I saw Dr. B. today, and he's pleased with my progress. Wants another month of IV treatment though, which will bring me up to six months of antibiotics. He also switched me off of Flagyl, a particularly potent and bitter pill that I had to take every six hours. (I have to set the alarm clock to wake me at six a.m., though there's something like a guilty pleasure involved in shutting off an alarm clock and rolling over to go back to sleep.) One of the side effects of Flagyl (or its generic, which has one of those methawackadoodle names) is a tingly-numb-burning sensation in the fingers and toes. It's mostly a nuisance, although Dr. B. says it could turn into permanent nerve damage, which is why I'm now taking clindamycin instead.
The next checkup is March 4, and I have to have a CT and an MRI before that. But there's light at the end of my tunnel vision.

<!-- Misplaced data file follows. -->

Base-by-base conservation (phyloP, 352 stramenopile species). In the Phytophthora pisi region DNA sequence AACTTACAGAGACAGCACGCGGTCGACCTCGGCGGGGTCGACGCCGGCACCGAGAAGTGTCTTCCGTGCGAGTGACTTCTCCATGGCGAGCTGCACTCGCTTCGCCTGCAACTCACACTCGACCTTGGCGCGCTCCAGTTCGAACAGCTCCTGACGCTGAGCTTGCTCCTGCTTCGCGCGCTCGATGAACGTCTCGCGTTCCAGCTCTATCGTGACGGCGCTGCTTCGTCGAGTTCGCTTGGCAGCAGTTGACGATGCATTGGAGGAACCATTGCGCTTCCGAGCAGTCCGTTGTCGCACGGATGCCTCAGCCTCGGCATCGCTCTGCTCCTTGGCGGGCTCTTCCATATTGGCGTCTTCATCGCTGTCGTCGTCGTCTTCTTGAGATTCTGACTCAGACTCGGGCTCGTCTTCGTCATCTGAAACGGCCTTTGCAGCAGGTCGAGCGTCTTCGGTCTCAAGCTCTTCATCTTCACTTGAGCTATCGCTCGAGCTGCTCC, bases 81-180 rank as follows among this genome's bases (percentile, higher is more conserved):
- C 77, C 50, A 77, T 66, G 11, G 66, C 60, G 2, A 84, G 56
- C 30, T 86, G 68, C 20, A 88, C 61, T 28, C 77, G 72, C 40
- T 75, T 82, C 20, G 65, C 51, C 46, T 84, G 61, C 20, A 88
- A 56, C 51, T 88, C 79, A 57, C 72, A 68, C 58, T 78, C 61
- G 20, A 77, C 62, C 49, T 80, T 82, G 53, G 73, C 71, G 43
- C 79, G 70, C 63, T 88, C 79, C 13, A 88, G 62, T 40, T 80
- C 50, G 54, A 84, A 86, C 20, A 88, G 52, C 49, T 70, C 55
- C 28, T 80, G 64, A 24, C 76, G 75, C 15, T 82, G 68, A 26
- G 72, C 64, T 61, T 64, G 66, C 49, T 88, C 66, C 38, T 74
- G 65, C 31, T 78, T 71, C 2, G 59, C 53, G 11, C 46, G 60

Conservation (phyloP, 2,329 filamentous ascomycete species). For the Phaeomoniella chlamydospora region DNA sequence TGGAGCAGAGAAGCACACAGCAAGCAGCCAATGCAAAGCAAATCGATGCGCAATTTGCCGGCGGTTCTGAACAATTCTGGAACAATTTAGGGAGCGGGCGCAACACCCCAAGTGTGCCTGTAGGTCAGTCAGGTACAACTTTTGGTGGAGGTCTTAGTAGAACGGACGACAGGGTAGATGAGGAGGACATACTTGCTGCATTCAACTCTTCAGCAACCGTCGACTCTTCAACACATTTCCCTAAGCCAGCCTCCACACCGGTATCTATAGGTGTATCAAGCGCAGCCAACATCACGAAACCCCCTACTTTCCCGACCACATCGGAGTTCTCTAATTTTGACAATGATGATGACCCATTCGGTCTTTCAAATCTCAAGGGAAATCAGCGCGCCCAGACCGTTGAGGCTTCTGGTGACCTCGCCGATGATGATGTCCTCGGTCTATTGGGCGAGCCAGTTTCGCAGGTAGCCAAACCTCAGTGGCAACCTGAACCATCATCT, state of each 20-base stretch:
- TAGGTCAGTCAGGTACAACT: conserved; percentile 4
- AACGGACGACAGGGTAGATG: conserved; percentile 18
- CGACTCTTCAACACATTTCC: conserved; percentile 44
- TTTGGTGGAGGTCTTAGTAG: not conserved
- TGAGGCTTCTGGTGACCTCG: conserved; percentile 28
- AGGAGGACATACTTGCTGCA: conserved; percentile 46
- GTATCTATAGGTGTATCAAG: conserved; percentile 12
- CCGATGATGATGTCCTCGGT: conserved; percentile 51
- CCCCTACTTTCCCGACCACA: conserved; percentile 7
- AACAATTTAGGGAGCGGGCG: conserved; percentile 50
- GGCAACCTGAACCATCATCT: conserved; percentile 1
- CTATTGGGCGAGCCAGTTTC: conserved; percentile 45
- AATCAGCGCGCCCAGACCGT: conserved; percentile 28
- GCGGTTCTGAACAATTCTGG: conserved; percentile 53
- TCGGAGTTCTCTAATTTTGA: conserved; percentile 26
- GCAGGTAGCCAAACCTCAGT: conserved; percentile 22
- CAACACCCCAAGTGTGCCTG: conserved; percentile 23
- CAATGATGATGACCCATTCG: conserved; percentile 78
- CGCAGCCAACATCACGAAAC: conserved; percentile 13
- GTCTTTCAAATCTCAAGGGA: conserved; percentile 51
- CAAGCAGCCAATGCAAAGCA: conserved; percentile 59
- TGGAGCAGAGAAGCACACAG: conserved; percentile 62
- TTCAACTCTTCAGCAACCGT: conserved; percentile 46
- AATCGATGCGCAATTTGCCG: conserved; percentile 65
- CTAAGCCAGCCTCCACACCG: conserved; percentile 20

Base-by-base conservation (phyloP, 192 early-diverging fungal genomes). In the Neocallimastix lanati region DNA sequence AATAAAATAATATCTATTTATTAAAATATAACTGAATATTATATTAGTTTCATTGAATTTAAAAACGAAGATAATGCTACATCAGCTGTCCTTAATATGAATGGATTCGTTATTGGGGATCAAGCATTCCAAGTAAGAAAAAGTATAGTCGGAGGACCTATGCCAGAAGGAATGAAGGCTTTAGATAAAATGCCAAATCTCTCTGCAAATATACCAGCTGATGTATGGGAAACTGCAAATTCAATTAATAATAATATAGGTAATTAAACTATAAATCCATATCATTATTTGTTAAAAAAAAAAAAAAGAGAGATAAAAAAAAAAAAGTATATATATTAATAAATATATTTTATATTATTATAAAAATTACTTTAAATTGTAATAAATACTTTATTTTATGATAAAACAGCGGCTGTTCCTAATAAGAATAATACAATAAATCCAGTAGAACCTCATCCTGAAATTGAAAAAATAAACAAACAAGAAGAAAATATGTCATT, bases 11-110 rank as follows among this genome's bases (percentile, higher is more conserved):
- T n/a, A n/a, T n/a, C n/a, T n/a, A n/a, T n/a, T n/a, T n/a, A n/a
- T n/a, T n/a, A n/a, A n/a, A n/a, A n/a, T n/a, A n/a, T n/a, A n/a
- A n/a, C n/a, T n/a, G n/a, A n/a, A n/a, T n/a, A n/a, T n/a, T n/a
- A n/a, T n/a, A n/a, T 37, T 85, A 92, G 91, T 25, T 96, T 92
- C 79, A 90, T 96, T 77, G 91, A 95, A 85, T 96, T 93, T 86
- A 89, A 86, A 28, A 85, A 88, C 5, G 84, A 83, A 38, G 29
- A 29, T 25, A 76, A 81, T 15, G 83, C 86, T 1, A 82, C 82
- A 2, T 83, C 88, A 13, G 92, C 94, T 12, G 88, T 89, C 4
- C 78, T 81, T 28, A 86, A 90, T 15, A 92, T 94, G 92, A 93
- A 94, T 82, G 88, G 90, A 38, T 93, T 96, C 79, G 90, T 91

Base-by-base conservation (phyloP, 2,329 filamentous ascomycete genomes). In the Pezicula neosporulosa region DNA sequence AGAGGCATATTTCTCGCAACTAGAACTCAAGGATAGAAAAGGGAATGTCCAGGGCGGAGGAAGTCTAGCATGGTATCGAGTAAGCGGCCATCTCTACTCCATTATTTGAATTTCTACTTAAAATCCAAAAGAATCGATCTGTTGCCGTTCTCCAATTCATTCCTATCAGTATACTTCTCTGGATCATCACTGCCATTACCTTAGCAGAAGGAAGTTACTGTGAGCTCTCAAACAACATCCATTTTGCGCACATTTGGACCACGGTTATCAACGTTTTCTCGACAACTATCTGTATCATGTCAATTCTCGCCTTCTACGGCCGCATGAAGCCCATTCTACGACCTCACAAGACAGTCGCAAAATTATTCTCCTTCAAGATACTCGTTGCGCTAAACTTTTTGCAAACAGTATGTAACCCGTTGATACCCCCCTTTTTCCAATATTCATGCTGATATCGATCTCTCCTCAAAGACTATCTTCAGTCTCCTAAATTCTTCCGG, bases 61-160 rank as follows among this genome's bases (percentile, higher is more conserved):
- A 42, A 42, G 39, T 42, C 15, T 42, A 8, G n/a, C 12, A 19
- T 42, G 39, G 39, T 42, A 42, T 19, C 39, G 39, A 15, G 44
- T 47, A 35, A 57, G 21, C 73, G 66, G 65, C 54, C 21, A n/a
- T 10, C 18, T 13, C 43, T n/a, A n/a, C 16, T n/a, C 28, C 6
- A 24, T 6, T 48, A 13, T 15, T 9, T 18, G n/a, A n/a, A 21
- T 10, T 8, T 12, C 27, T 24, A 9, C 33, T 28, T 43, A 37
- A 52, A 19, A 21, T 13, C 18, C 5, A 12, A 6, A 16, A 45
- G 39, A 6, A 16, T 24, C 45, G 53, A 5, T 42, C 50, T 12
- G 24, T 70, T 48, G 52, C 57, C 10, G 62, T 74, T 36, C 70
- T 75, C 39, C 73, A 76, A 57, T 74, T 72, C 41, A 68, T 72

A movie log formerly known as Bookishness / By Charles Matthews
"Dazzled by so many and such marvelous inventions, the people of Macondo ... became indignant over the living images that the prosperous merchant Bruno Crespi projected in the theater with the lion-head ticket windows, for a character who had died and was buried in one film and for whose misfortune tears had been shed would reappear alive and transformed into an Arab in the next one. The audience, who had paid two cents apiece to share the difficulties of the actors, would not tolerate that outlandish fraud and they broke up the seats. The mayor, at the urging of Bruno Crespi, explained in a proclamation that the cinema was a machine of illusions that did not merit the emotional outbursts of the audience. With that discouraging explanation many ... decided not to return to the movies, considering that they already had too many troubles of their own to weep over the acted-out misfortunes of imaginary beings."--Gabriel García Márquez, One Hundred Years of Solitude